Yesterday the priest celebrated his last Sunday Mass at our church. My family and I usually show up a few minutes early, and I pray while we wait. For the past several weeks, at least part of my prayer has been, “I pray for Father Daren, that he’s successful and can do your will in his next assignment, and I pray for our new priest. All the same, I don’t like this. A lot is changing, and I don’t like change, and I know you know that, but I’m saying it, anyway.” We’ve known that this change was coming for a long time, and a few weeks ago, I prayed this, and while I didn’t exactly feel a sense of peace, I felt some kind of reassurance. God didn’t say anything, but I was reminded that while everything in the world might change, He doesn’t.

God is often referred to in the psalms as “my rock,”, “my refuge,” or “my shelter.” This was an abstract idea for me for a long time, until He called me to live a holier life, and on top of that, a lot of things in our church started changing. On top of that, my cousin, who I see quite often, is moving from New Hampshire to Oregon. She’ll be working on her doctorate for the next seven years or so, which means I’ll probably only see her for Christmas for the foreseeable future.

God doesn’t change. When it seems like everything is being uprooted around me; when it feels like I’m being hit with a tornado, I’m held close by the One who can’t be uprooted. In many of the psalms, it is said that God will hide his loved ones under an Eagle’s wings. In the Sermon on the Mount, Jesus tells his disciples not to worry because God cares for them and sees everything they–we–deal with. He gives the example of how a sparrow is well cared for by God’s creation and doesn’t worry about anything. Sure, a bird of prey could eat that sparrow, or it could be met with some other calamity, but the sparrow doesn’t worry about it.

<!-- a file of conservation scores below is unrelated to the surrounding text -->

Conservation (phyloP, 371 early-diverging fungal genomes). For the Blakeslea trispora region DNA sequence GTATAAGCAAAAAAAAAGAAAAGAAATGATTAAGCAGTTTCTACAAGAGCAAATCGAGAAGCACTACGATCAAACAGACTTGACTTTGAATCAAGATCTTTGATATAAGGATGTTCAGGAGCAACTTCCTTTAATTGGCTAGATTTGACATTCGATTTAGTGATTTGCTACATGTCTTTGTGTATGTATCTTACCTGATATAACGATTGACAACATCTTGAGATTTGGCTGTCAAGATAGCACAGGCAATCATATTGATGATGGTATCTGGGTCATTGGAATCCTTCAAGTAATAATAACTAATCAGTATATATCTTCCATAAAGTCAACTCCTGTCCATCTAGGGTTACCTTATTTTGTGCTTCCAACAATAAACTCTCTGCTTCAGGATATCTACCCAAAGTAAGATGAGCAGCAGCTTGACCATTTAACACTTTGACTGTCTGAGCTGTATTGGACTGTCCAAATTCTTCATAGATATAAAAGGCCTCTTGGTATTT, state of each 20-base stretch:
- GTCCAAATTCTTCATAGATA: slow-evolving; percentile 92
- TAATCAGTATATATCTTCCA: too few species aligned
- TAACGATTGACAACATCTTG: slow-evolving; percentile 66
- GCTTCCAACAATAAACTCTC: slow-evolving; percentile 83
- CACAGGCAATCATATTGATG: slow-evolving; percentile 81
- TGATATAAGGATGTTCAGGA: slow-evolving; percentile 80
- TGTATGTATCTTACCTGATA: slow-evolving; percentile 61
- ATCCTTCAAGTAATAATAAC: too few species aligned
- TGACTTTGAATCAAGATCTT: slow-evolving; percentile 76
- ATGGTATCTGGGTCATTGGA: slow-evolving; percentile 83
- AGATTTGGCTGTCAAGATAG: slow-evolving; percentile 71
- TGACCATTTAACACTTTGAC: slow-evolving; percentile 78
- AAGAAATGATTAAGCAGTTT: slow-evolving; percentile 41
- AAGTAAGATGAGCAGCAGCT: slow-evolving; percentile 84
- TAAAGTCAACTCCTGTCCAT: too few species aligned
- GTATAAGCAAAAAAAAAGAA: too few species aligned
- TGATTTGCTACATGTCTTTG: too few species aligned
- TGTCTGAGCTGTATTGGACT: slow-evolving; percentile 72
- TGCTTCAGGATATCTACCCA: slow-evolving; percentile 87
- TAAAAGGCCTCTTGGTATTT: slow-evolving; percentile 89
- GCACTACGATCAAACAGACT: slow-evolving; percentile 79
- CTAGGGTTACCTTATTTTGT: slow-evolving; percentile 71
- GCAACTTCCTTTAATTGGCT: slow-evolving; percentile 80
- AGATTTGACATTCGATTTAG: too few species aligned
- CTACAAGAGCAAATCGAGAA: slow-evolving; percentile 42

Sometimes I marvel at my parrot’s fearlessness. He’s not much bigger than a sparrow. Still, Seamus will play-fight with his human flock, and admittedly, sometimes win. I can pick him up and toss him, and he treats it like a game. Of course, if we go in the car, and he sees the hawk, he gets scared, but that is a legitimate fear. That hawk could eat him. My fear is not warranted because for all I know, the changes our church is going through could be good for our future. I’m not happy about my cousin moving, but for all I know, she could move back when she’s finished her degree. I will miss our priest, and I will miss my cousin, but they’re not gone for good. Jesus said to let tomorrow worry about itself, so that’s what I am choosing to do today.